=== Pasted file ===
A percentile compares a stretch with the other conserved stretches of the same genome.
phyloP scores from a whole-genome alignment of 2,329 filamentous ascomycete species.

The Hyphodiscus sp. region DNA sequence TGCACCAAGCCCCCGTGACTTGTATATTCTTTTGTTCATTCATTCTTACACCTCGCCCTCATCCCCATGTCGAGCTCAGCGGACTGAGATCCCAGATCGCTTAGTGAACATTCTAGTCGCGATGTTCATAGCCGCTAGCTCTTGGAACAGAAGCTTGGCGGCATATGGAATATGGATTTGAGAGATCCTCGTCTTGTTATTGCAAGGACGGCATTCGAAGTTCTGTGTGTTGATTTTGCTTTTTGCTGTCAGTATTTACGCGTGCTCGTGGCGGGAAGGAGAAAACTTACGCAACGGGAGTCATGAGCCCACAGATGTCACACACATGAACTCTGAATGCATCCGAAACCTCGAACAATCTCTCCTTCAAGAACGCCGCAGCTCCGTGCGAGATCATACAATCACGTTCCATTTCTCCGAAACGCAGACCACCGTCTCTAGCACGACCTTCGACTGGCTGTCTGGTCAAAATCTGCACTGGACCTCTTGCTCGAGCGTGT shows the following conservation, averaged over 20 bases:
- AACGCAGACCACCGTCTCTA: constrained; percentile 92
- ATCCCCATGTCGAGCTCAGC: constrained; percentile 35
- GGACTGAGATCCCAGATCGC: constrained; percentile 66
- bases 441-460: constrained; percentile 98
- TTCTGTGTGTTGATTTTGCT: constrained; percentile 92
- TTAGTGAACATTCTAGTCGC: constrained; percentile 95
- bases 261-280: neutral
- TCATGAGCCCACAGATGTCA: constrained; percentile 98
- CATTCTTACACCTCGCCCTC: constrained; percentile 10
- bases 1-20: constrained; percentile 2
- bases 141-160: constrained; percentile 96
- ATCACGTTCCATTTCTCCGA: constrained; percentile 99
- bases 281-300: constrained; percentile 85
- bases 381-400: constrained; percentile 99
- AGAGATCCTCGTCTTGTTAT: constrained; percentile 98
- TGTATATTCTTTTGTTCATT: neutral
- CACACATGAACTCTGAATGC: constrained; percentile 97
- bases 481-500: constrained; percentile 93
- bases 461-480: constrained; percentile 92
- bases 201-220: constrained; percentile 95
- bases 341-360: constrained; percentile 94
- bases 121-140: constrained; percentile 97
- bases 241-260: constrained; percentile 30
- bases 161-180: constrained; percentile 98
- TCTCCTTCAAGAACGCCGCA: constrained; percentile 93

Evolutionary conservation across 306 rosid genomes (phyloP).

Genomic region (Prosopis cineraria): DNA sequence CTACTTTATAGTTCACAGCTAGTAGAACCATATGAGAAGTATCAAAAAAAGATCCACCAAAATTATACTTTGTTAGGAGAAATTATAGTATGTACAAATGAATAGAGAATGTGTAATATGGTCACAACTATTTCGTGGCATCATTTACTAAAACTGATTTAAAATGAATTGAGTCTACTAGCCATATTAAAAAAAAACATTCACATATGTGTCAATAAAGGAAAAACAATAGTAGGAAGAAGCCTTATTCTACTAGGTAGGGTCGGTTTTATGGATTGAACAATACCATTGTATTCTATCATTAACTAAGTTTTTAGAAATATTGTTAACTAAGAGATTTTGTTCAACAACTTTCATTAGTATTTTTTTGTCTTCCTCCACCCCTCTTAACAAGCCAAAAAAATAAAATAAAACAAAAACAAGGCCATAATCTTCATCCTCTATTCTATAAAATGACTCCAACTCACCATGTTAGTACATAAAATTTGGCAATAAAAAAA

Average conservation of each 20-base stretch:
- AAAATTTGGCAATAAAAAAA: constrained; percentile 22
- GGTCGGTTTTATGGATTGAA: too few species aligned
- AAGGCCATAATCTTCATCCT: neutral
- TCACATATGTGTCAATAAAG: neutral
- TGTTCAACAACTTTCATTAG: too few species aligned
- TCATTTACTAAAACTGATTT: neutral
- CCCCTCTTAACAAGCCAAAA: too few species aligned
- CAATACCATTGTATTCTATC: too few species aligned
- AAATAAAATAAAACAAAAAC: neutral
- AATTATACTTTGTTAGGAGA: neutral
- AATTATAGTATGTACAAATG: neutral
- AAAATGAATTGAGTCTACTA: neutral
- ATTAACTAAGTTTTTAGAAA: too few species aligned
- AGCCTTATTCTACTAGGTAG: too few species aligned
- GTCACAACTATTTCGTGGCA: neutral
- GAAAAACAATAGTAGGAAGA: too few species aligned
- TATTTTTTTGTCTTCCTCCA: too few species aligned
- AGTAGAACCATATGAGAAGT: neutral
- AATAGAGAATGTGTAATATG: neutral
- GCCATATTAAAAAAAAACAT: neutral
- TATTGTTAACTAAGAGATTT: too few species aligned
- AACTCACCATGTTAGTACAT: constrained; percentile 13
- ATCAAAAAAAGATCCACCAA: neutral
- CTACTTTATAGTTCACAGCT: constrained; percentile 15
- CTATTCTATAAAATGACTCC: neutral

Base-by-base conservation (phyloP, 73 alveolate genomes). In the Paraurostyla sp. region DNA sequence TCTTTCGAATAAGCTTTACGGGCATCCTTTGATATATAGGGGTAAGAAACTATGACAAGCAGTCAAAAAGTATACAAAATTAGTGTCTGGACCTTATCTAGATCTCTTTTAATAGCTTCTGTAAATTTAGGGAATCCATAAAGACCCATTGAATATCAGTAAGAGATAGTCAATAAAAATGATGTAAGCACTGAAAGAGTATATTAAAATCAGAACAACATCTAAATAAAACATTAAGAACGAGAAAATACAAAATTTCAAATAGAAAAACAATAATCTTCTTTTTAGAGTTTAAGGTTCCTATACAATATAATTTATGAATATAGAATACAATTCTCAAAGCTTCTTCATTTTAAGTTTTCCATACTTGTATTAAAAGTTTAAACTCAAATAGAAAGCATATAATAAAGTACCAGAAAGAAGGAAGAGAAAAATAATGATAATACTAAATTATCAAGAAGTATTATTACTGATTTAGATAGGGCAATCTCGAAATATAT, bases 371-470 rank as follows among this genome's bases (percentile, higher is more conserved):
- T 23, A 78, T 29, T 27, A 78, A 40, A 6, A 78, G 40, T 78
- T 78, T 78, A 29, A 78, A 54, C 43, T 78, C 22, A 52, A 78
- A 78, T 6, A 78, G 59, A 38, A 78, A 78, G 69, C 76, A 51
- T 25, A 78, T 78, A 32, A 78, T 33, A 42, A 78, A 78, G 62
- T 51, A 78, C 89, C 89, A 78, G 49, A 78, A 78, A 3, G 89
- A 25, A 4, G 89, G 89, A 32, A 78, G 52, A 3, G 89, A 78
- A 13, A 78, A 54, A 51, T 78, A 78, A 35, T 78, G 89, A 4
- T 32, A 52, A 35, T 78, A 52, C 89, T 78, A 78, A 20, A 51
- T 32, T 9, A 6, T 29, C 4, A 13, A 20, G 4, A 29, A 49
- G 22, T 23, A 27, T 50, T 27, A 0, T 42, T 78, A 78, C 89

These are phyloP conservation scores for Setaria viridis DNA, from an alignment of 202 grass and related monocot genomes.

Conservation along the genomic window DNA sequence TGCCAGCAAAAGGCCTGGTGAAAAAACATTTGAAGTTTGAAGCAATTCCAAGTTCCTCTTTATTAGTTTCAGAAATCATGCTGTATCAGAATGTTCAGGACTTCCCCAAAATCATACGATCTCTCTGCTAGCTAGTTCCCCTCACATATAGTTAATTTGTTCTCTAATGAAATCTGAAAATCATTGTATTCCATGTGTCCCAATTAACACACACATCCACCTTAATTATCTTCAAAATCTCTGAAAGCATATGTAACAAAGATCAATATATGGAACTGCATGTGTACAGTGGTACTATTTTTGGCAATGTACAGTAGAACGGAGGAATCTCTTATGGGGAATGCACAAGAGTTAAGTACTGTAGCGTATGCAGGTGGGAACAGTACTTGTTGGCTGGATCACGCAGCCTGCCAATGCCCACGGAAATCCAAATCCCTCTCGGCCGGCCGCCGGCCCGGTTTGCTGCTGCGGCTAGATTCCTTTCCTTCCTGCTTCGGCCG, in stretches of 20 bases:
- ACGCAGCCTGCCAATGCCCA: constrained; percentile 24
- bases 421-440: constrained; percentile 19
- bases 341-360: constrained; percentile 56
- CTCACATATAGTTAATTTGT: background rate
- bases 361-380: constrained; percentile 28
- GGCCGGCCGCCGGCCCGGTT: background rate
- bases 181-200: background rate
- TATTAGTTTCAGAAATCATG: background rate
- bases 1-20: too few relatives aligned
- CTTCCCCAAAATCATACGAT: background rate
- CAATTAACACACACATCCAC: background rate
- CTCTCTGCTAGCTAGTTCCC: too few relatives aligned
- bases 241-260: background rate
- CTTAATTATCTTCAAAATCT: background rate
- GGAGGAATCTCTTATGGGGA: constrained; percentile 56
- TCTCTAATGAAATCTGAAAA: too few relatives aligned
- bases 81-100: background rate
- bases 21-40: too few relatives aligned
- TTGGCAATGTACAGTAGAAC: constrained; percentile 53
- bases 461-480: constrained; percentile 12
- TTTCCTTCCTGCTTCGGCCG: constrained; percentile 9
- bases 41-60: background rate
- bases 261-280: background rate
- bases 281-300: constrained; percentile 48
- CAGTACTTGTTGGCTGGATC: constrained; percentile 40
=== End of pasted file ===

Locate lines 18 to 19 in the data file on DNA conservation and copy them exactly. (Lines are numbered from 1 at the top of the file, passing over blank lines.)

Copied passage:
- AGAGATCCTCGTCTTGTTAT: constrained; percentile 98
- TGTATATTCTTTTGTTCATT: neutral